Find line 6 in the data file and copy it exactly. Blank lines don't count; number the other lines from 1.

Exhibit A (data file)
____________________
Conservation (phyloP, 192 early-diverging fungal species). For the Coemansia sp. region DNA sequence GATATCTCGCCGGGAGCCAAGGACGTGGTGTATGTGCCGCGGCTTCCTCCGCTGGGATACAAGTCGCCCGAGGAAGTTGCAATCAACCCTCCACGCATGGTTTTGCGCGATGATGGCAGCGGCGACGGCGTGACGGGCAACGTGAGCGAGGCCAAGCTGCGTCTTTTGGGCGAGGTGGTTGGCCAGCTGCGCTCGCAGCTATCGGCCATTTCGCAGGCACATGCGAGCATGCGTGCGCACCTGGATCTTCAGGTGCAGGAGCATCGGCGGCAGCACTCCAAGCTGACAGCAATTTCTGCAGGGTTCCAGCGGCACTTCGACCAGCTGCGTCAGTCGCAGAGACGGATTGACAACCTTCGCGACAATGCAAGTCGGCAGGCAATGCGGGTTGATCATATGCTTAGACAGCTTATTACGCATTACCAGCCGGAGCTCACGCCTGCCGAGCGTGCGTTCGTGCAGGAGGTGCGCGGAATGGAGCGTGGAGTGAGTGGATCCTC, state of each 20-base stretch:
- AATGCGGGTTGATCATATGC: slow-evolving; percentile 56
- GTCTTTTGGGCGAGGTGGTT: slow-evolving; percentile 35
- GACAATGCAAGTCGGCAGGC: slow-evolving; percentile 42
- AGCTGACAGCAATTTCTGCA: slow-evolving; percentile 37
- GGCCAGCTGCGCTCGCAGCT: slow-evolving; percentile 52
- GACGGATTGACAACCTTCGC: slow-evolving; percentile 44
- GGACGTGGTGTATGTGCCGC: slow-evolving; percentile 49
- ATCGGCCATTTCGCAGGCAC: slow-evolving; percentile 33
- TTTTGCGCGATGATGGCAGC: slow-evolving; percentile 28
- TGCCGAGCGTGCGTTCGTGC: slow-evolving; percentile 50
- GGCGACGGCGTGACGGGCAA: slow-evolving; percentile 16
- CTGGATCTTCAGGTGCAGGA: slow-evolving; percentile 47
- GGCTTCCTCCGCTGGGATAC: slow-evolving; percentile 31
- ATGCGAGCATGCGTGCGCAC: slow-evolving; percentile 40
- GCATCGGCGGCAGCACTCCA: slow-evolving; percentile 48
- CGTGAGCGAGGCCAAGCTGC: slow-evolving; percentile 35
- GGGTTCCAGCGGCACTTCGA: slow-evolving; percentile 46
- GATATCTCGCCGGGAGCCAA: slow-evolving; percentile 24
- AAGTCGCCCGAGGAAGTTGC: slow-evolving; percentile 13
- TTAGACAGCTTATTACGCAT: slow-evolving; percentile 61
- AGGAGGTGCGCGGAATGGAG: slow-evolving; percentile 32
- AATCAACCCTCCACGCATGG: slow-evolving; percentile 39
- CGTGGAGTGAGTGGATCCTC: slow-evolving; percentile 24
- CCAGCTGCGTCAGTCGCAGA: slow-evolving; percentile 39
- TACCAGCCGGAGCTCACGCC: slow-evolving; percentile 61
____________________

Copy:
- GGCCAGCTGCGCTCGCAGCT: slow-evolving; percentile 52